plot(xs,ys)
hold on
plot([0,0],[0,20],'k') % Draw the wall
xlabel('Horizontal distance')
ylabel('Trajectory height')
legend('Trajectory','Wall','Location','NW')
ylim([0 70])
hold off

Step 4. Avoid calling the expensive subroutine twice.

Both the objective and nonlinear constraint function call the ODE solver to calculate their values. Use the technique in Objective and Nonlinear Constraints in the Same Function to avoid calling the solver twice. The runcannon file implements this technique. Copy this file to a folder on your MATLAB path.

function [x,f,eflag,outpt] = runcannon(x0,opts)

if nargin == 1 % No options supplied
    opts = [];
end

xLast = []; % Last place ode solver was called
sol = []; % ODE solution structure

fun = @objfun; % the objective function, nested below
cfun = @constr; % the constraint function, nested below

lb = [-200;0.05];
ub = [-1;pi/2-.05];

% Call patternsearch
[x,f,eflag,outpt] = patternsearch(fun,x0,[],[],[],[],lb,ub,cfun,opts);

    function y = objfun(x)
        if ~isequal(x,xLast) % Check if computation is necessary
            x0 = [x(1);0;300*cos(x(2));300*sin(x(2))];
            sol = ode45(@cannonfodder,[0,15],x0);
            xLast = x;
        end
        % Now compute objective function
        % First find when the projectile hits the ground
        zerofnd = fzero(@(r)deval(sol,r,2),[sol.x(2),sol.x(end)]);
        % Then compute the x-position at that time
        y = deval(sol,zerofnd,1);
        y = -y; % take negative of distance
    end

    function [c,ceq] = constr(x)
       ceq = [];
        if ~isequal(x,xLast) % Check if computation is necessary
            x0 = [x(1);0;300*cos(x(2));300*sin(x(2))];
            sol = ode45(@cannonfodder,[0,15],x0);
            xLast = x;
        end
        % Now compute constraint functions
        % First find when the projectile crosses x = 0
        zerofnd = fzero(@(r)deval(sol,r,1),[sol.x(1),sol.x(end)]);
        % Then find the height there, and subtract from 20
        c = 20 - deval(sol,zerofnd,2);
    end

end

Reinitialize the problem and time the call to runcannon.

x0 = [-30;pi/3];
tic
[xsolution,distance,eflag,outpt] = runcannon(x0,opts);
toc
Elapsed time is 2.610590 seconds.

The solver ran faster than before. If you examine the solution, you see that the output is identical.

Step 5. Compute in parallel.

Try to save more time by computing in parallel. Begin by opening a parallel pool of workers.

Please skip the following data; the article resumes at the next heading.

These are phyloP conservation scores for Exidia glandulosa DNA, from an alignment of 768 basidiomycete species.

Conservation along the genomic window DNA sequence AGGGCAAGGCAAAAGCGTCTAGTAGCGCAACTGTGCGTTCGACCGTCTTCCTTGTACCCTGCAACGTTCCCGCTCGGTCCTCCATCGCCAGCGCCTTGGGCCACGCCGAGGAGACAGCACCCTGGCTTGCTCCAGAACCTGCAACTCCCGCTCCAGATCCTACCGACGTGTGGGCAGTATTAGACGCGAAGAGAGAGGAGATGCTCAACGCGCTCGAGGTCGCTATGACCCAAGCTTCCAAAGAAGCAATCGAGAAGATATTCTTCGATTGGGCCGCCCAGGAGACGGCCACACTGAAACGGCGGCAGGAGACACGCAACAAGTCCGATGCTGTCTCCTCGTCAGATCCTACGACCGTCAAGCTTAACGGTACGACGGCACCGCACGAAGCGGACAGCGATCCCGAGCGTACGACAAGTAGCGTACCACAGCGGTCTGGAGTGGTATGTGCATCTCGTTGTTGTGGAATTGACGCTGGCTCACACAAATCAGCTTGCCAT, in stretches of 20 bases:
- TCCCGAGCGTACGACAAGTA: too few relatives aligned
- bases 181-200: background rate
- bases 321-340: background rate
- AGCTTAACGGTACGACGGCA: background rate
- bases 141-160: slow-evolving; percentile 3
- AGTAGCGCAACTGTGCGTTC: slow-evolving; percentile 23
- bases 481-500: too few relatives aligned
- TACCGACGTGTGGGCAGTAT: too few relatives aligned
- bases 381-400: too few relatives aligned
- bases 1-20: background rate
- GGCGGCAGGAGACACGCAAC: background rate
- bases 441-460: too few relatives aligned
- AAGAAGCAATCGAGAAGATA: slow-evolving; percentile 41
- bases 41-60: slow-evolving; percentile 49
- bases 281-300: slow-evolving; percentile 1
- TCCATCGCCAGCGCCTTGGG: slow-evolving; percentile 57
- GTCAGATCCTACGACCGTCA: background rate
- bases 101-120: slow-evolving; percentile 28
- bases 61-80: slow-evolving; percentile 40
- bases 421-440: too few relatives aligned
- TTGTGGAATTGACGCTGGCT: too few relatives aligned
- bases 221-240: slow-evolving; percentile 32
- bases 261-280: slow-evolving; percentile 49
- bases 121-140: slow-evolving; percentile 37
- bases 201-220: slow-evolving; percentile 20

parpool
Starting parpool using the 'local' profile ... connected to 4 workers.

ans = 

 Pool with properties: 

            Connected: true
           NumWorkers: 4
              Cluster: local
        AttachedFiles: {}
          IdleTimeout: 30 minute(s) (30 minutes remaining)
          SpmdEnabled: true

Set the options to use parallel computing, and rerun the solver.

opts = psoptimset(opts,'UseParallel',true);
x0 = [-30;pi/3];
tic
[xsolution,distance,eflag,outpt] = runcannon(x0,opts);
toc
Elapsed time is 3.917971 seconds.

In this case, parallel computing was slower. If you examine the solution, you see that the output is identical.

Step 6. Compare with the genetic algorithm.

You can also try to solve the problem using the genetic algorithm. However, the genetic algorithm is usually slower and less reliable.

The runcannonga file calls the genetic algorithm and avoids double evaluation of the ODE solver. It resembles runcannon, but calls ga instead of patternsearch, and also checks whether the trajectory reaches the wall. Copy this file to a folder on your MATLAB path.

function [x,f,eflag,outpt] = runcannonga(opts)

if nargin == 1 % No options supplied
    opts = [];
end

xLast = []; % Last place ode solver was called
sol = []; % ODE solution structure

fun = @objfun; % the objective function, nested below
cfun = @constr; % the constraint function, nested below

lb = [-200;0.05];
ub = [-1;pi/2-.05];

% Call ga
[x,f,eflag,outpt] = ga(fun,2,[],[],[],[],lb,ub,cfun,opts);

    function y = objfun(x)
        if ~isequal(x,xLast) % Check if computation is necessary
            x0 = [x(1);0;300*cos(x(2));300*sin(x(2))];
            sol = ode45(@cannonfodder,[0,15],x0);
            xLast = x;
        end
        % Now compute objective function
        % First find when the projectile hits the ground
        zerofnd = fzero(@(r)deval(sol,r,2),[sol.x(2),sol.x(end)]);
        % Then compute the x-position at that time
        y = deval(sol,zerofnd,1);
        y = -y; % take negative of distance
    end

    function [c,ceq] = constr(x)
       ceq = [];
        if ~isequal(x,xLast) % Check if computation is necessary
            x0 = [x(1);0;300*cos(x(2));300*sin(x(2))];
            sol = ode45(@cannonfodder,[0,15],x0);
            xLast = x;
        end
        % Now compute constraint functions
        if sol.y(1,end) <= 0 % projectile never reaches wall
            c = 20 - sol.y(2,end);
        else
            % Find when the projectile crosses x = 0
            zerofnd = fzero(@(r)deval(sol,r,1),[sol.x(2),sol.x(end)]);
            % Then find the height there, and subtract from 20
            c = 20 - deval(sol,zerofnd,2);
        end
    end

end

Call runcannonga in parallel.

opts = gaoptimset('UseParallel',true);
rng default % for reproducibility
tic
[xsolution,distance,eflag,outpt] = runcannonga(opts)
toc
Optimization terminated: average change in the fitness value less than 
options.TolFun and constraint violation is less than options.TolCon.

xsolution =
  -17.9172    0.8417

distance =
 -116.6263

eflag =
     1

outpt = 
      problemtype: 'nonlinearconstr'
         rngstate: [1x1 struct]
      generations: 5
        funccount: 20212
          message: [1x140 char]
    maxconstraint: 0

Elapsed time is 119.630284 seconds.

The ga solution is not as good as the patternsearch solution: 117 m versus 126 m. ga took much more time: about 120 s versus under 5 s.